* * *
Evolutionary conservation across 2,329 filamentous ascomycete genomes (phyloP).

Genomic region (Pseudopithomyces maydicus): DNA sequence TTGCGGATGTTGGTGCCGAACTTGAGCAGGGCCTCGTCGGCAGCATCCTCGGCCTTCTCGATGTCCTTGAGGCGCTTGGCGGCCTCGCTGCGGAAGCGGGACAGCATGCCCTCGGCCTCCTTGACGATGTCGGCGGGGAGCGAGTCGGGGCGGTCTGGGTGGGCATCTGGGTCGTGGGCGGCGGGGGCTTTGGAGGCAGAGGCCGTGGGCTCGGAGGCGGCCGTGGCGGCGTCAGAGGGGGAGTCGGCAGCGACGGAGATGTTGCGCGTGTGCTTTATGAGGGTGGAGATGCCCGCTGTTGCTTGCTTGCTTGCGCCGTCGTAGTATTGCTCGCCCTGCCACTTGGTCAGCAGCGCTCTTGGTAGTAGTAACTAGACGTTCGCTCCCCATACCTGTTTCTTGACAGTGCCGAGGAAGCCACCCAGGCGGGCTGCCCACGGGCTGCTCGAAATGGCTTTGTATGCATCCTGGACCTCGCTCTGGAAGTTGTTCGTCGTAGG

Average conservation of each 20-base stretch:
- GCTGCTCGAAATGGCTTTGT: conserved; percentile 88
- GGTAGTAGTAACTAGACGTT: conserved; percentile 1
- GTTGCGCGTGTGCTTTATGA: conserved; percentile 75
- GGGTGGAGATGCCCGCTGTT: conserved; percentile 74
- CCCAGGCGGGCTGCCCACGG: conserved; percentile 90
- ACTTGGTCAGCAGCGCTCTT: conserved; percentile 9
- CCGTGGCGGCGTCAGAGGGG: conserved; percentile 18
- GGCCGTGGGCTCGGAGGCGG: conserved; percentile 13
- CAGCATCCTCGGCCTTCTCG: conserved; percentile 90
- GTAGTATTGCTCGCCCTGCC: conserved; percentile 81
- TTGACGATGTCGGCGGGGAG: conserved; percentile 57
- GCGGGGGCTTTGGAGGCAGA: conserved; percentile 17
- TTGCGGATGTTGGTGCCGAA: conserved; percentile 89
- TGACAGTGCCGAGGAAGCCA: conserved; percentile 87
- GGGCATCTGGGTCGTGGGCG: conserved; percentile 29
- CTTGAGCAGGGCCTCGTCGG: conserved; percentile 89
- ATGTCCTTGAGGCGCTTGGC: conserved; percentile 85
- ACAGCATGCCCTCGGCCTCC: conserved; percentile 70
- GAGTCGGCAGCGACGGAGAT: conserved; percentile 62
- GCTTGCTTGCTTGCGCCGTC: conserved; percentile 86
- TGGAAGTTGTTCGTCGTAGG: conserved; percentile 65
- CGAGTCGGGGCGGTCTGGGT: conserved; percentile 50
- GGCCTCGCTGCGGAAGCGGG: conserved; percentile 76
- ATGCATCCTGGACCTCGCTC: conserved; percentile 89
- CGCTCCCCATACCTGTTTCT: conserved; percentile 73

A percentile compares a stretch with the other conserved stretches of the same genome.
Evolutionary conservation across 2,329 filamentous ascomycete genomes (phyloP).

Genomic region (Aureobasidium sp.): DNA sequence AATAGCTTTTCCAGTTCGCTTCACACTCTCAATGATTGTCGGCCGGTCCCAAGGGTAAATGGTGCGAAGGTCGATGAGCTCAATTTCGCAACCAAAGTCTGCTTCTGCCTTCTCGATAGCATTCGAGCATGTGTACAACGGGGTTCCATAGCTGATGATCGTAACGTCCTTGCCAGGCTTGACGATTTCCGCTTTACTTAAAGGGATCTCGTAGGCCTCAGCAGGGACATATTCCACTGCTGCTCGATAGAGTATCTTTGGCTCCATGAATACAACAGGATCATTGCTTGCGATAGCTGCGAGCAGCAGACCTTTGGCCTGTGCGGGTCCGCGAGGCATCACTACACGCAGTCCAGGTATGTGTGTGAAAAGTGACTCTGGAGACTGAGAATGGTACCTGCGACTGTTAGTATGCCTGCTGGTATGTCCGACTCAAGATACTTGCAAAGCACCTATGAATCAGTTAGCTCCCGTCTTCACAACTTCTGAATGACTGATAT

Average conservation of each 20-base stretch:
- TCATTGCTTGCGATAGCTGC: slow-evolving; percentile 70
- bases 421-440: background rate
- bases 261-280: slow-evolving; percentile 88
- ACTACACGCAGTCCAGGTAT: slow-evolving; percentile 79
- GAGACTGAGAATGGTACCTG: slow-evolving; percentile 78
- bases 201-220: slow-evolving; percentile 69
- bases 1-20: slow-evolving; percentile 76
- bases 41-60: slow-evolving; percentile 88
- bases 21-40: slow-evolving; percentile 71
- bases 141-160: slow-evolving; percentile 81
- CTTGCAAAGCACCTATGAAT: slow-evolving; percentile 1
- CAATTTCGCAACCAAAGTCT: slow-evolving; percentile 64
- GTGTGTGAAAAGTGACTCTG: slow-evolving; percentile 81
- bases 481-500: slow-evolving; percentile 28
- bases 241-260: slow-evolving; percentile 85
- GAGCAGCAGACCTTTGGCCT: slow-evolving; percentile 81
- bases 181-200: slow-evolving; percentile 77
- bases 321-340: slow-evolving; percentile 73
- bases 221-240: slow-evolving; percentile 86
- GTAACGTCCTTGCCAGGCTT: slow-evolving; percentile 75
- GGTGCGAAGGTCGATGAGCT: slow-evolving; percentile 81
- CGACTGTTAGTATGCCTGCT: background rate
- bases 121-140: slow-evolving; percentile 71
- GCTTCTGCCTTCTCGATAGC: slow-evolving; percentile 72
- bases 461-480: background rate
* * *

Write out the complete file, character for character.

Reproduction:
Evolutionary conservation across 2,329 filamentous ascomycete genomes (phyloP).

Genomic region (Pseudopithomyces maydicus): DNA sequence TTGCGGATGTTGGTGCCGAACTTGAGCAGGGCCTCGTCGGCAGCATCCTCGGCCTTCTCGATGTCCTTGAGGCGCTTGGCGGCCTCGCTGCGGAAGCGGGACAGCATGCCCTCGGCCTCCTTGACGATGTCGGCGGGGAGCGAGTCGGGGCGGTCTGGGTGGGCATCTGGGTCGTGGGCGGCGGGGGCTTTGGAGGCAGAGGCCGTGGGCTCGGAGGCGGCCGTGGCGGCGTCAGAGGGGGAGTCGGCAGCGACGGAGATGTTGCGCGTGTGCTTTATGAGGGTGGAGATGCCCGCTGTTGCTTGCTTGCTTGCGCCGTCGTAGTATTGCTCGCCCTGCCACTTGGTCAGCAGCGCTCTTGGTAGTAGTAACTAGACGTTCGCTCCCCATACCTGTTTCTTGACAGTGCCGAGGAAGCCACCCAGGCGGGCTGCCCACGGGCTGCTCGAAATGGCTTTGTATGCATCCTGGACCTCGCTCTGGAAGTTGTTCGTCGTAGG

Average conservation of each 20-base stretch:
- GCTGCTCGAAATGGCTTTGT: conserved; percentile 88
- GGTAGTAGTAACTAGACGTT: conserved; percentile 1
- GTTGCGCGTGTGCTTTATGA: conserved; percentile 75
- GGGTGGAGATGCCCGCTGTT: conserved; percentile 74
- CCCAGGCGGGCTGCCCACGG: conserved; percentile 90
- ACTTGGTCAGCAGCGCTCTT: conserved; percentile 9
- CCGTGGCGGCGTCAGAGGGG: conserved; percentile 18
- GGCCGTGGGCTCGGAGGCGG: conserved; percentile 13
- CAGCATCCTCGGCCTTCTCG: conserved; percentile 90
- GTAGTATTGCTCGCCCTGCC: conserved; percentile 81
- TTGACGATGTCGGCGGGGAG: conserved; percentile 57
- GCGGGGGCTTTGGAGGCAGA: conserved; percentile 17
- TTGCGGATGTTGGTGCCGAA: conserved; percentile 89
- TGACAGTGCCGAGGAAGCCA: conserved; percentile 87
- GGGCATCTGGGTCGTGGGCG: conserved; percentile 29
- CTTGAGCAGGGCCTCGTCGG: conserved; percentile 89
- ATGTCCTTGAGGCGCTTGGC: conserved; percentile 85
- ACAGCATGCCCTCGGCCTCC: conserved; percentile 70
- GAGTCGGCAGCGACGGAGAT: conserved; percentile 62
- GCTTGCTTGCTTGCGCCGTC: conserved; percentile 86
- TGGAAGTTGTTCGTCGTAGG: conserved; percentile 65
- CGAGTCGGGGCGGTCTGGGT: conserved; percentile 50
- GGCCTCGCTGCGGAAGCGGG: conserved; percentile 76
- ATGCATCCTGGACCTCGCTC: conserved; percentile 89
- CGCTCCCCATACCTGTTTCT: conserved; percentile 73

A percentile compares a stretch with the other conserved stretches of the same genome.
Evolutionary conservation across 2,329 filamentous ascomycete genomes (phyloP).

Genomic region (Aureobasidium sp.): DNA sequence AATAGCTTTTCCAGTTCGCTTCACACTCTCAATGATTGTCGGCCGGTCCCAAGGGTAAATGGTGCGAAGGTCGATGAGCTCAATTTCGCAACCAAAGTCTGCTTCTGCCTTCTCGATAGCATTCGAGCATGTGTACAACGGGGTTCCATAGCTGATGATCGTAACGTCCTTGCCAGGCTTGACGATTTCCGCTTTACTTAAAGGGATCTCGTAGGCCTCAGCAGGGACATATTCCACTGCTGCTCGATAGAGTATCTTTGGCTCCATGAATACAACAGGATCATTGCTTGCGATAGCTGCGAGCAGCAGACCTTTGGCCTGTGCGGGTCCGCGAGGCATCACTACACGCAGTCCAGGTATGTGTGTGAAAAGTGACTCTGGAGACTGAGAATGGTACCTGCGACTGTTAGTATGCCTGCTGGTATGTCCGACTCAAGATACTTGCAAAGCACCTATGAATCAGTTAGCTCCCGTCTTCACAACTTCTGAATGACTGATAT

Average conservation of each 20-base stretch:
- TCATTGCTTGCGATAGCTGC: slow-evolving; percentile 70
- bases 421-440: background rate
- bases 261-280: slow-evolving; percentile 88
- ACTACACGCAGTCCAGGTAT: slow-evolving; percentile 79
- GAGACTGAGAATGGTACCTG: slow-evolving; percentile 78
- bases 201-220: slow-evolving; percentile 69
- bases 1-20: slow-evolving; percentile 76
- bases 41-60: slow-evolving; percentile 88
- bases 21-40: slow-evolving; percentile 71
- bases 141-160: slow-evolving; percentile 81
- CTTGCAAAGCACCTATGAAT: slow-evolving; percentile 1
- CAATTTCGCAACCAAAGTCT: slow-evolving; percentile 64
- GTGTGTGAAAAGTGACTCTG: slow-evolving; percentile 81
- bases 481-500: slow-evolving; percentile 28
- bases 241-260: slow-evolving; percentile 85
- GAGCAGCAGACCTTTGGCCT: slow-evolving; percentile 81
- bases 181-200: slow-evolving; percentile 77
- bases 321-340: slow-evolving; percentile 73
- bases 221-240: slow-evolving; percentile 86
- GTAACGTCCTTGCCAGGCTT: slow-evolving; percentile 75
- GGTGCGAAGGTCGATGAGCT: slow-evolving; percentile 81
- CGACTGTTAGTATGCCTGCT: background rate
- bases 121-140: slow-evolving; percentile 71
- GCTTCTGCCTTCTCGATAGC: slow-evolving; percentile 72
- bases 461-480: background rate